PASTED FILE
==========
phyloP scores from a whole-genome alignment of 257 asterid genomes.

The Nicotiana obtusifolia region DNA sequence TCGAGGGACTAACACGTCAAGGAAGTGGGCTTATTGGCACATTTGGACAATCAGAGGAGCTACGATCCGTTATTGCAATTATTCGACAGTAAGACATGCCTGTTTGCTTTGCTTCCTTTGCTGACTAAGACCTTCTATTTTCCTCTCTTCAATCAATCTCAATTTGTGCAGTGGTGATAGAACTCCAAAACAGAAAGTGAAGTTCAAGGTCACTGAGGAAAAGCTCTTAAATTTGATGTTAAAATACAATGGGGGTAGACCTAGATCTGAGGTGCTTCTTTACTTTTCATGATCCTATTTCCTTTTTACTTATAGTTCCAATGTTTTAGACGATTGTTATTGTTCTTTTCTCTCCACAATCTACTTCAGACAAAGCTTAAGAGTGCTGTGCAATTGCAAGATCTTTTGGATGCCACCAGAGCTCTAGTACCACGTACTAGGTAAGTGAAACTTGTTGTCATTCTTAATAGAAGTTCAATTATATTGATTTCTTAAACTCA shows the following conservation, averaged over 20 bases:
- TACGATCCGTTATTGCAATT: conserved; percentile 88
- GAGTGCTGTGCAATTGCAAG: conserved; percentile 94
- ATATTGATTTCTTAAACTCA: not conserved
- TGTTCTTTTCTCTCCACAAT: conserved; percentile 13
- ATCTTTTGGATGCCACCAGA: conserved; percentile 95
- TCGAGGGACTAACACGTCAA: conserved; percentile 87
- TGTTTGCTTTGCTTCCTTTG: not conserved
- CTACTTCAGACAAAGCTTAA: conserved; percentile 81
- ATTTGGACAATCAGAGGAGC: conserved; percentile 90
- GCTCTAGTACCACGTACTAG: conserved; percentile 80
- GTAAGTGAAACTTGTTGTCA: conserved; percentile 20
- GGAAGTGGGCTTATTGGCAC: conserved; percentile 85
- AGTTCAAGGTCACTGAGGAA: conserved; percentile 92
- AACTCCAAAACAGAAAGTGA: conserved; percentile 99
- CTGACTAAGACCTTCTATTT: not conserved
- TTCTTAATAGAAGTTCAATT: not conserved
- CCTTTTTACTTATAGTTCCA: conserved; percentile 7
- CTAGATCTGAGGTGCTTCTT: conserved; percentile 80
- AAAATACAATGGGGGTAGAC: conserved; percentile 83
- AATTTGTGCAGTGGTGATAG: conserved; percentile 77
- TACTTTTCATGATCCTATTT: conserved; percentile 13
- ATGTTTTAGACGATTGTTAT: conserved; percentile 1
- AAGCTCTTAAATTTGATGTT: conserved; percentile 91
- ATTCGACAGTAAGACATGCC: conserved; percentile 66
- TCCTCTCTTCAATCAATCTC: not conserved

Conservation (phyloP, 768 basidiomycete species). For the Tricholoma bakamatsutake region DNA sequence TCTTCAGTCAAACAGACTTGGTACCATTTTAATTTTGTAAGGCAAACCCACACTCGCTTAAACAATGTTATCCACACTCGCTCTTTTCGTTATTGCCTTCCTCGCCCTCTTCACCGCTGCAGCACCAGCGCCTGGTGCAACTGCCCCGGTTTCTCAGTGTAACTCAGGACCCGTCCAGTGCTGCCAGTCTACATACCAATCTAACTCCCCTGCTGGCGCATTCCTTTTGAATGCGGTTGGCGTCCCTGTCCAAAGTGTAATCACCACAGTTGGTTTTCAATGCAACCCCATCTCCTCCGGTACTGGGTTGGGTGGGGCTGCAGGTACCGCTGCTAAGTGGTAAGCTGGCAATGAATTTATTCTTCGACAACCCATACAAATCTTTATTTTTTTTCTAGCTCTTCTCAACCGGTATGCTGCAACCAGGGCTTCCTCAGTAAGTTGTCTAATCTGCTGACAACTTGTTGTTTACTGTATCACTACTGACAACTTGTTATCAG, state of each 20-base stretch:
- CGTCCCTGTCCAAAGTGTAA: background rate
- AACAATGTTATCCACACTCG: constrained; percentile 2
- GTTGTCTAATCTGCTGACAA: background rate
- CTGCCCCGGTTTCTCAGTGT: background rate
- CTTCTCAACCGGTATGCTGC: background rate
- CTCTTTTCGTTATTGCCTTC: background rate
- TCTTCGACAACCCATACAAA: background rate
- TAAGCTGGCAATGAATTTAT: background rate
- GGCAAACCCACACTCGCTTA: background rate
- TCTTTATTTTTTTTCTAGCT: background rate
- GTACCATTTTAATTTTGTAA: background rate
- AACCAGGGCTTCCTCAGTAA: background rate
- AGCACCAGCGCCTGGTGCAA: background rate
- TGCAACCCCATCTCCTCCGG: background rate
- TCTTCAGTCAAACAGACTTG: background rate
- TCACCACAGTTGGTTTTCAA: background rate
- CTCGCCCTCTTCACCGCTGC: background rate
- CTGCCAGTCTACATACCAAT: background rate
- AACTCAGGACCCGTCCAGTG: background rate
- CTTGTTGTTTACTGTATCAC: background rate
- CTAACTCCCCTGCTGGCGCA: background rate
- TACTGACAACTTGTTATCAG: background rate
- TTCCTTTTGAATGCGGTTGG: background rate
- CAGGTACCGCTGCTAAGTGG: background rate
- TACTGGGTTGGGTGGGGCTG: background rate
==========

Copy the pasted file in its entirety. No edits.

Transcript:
phyloP scores from a whole-genome alignment of 257 asterid genomes.

The Nicotiana obtusifolia region DNA sequence TCGAGGGACTAACACGTCAAGGAAGTGGGCTTATTGGCACATTTGGACAATCAGAGGAGCTACGATCCGTTATTGCAATTATTCGACAGTAAGACATGCCTGTTTGCTTTGCTTCCTTTGCTGACTAAGACCTTCTATTTTCCTCTCTTCAATCAATCTCAATTTGTGCAGTGGTGATAGAACTCCAAAACAGAAAGTGAAGTTCAAGGTCACTGAGGAAAAGCTCTTAAATTTGATGTTAAAATACAATGGGGGTAGACCTAGATCTGAGGTGCTTCTTTACTTTTCATGATCCTATTTCCTTTTTACTTATAGTTCCAATGTTTTAGACGATTGTTATTGTTCTTTTCTCTCCACAATCTACTTCAGACAAAGCTTAAGAGTGCTGTGCAATTGCAAGATCTTTTGGATGCCACCAGAGCTCTAGTACCACGTACTAGGTAAGTGAAACTTGTTGTCATTCTTAATAGAAGTTCAATTATATTGATTTCTTAAACTCA shows the following conservation, averaged over 20 bases:
- TACGATCCGTTATTGCAATT: conserved; percentile 88
- GAGTGCTGTGCAATTGCAAG: conserved; percentile 94
- ATATTGATTTCTTAAACTCA: not conserved
- TGTTCTTTTCTCTCCACAAT: conserved; percentile 13
- ATCTTTTGGATGCCACCAGA: conserved; percentile 95
- TCGAGGGACTAACACGTCAA: conserved; percentile 87
- TGTTTGCTTTGCTTCCTTTG: not conserved
- CTACTTCAGACAAAGCTTAA: conserved; percentile 81
- ATTTGGACAATCAGAGGAGC: conserved; percentile 90
- GCTCTAGTACCACGTACTAG: conserved; percentile 80
- GTAAGTGAAACTTGTTGTCA: conserved; percentile 20
- GGAAGTGGGCTTATTGGCAC: conserved; percentile 85
- AGTTCAAGGTCACTGAGGAA: conserved; percentile 92
- AACTCCAAAACAGAAAGTGA: conserved; percentile 99
- CTGACTAAGACCTTCTATTT: not conserved
- TTCTTAATAGAAGTTCAATT: not conserved
- CCTTTTTACTTATAGTTCCA: conserved; percentile 7
- CTAGATCTGAGGTGCTTCTT: conserved; percentile 80
- AAAATACAATGGGGGTAGAC: conserved; percentile 83
- AATTTGTGCAGTGGTGATAG: conserved; percentile 77
- TACTTTTCATGATCCTATTT: conserved; percentile 13
- ATGTTTTAGACGATTGTTAT: conserved; percentile 1
- AAGCTCTTAAATTTGATGTT: conserved; percentile 91
- ATTCGACAGTAAGACATGCC: conserved; percentile 66
- TCCTCTCTTCAATCAATCTC: not conserved

Conservation (phyloP, 768 basidiomycete species). For the Tricholoma bakamatsutake region DNA sequence TCTTCAGTCAAACAGACTTGGTACCATTTTAATTTTGTAAGGCAAACCCACACTCGCTTAAACAATGTTATCCACACTCGCTCTTTTCGTTATTGCCTTCCTCGCCCTCTTCACCGCTGCAGCACCAGCGCCTGGTGCAACTGCCCCGGTTTCTCAGTGTAACTCAGGACCCGTCCAGTGCTGCCAGTCTACATACCAATCTAACTCCCCTGCTGGCGCATTCCTTTTGAATGCGGTTGGCGTCCCTGTCCAAAGTGTAATCACCACAGTTGGTTTTCAATGCAACCCCATCTCCTCCGGTACTGGGTTGGGTGGGGCTGCAGGTACCGCTGCTAAGTGGTAAGCTGGCAATGAATTTATTCTTCGACAACCCATACAAATCTTTATTTTTTTTCTAGCTCTTCTCAACCGGTATGCTGCAACCAGGGCTTCCTCAGTAAGTTGTCTAATCTGCTGACAACTTGTTGTTTACTGTATCACTACTGACAACTTGTTATCAG, state of each 20-base stretch:
- CGTCCCTGTCCAAAGTGTAA: background rate
- AACAATGTTATCCACACTCG: constrained; percentile 2
- GTTGTCTAATCTGCTGACAA: background rate
- CTGCCCCGGTTTCTCAGTGT: background rate
- CTTCTCAACCGGTATGCTGC: background rate
- CTCTTTTCGTTATTGCCTTC: background rate
- TCTTCGACAACCCATACAAA: background rate
- TAAGCTGGCAATGAATTTAT: background rate
- GGCAAACCCACACTCGCTTA: background rate
- TCTTTATTTTTTTTCTAGCT: background rate
- GTACCATTTTAATTTTGTAA: background rate
- AACCAGGGCTTCCTCAGTAA: background rate
- AGCACCAGCGCCTGGTGCAA: background rate
- TGCAACCCCATCTCCTCCGG: background rate
- TCTTCAGTCAAACAGACTTG: background rate
- TCACCACAGTTGGTTTTCAA: background rate
- CTCGCCCTCTTCACCGCTGC: background rate
- CTGCCAGTCTACATACCAAT: background rate
- AACTCAGGACCCGTCCAGTG: background rate
- CTTGTTGTTTACTGTATCAC: background rate
- CTAACTCCCCTGCTGGCGCA: background rate
- TACTGACAACTTGTTATCAG: background rate
- TTCCTTTTGAATGCGGTTGG: background rate
- CAGGTACCGCTGCTAAGTGG: background rate
- TACTGGGTTGGGTGGGGCTG: background rate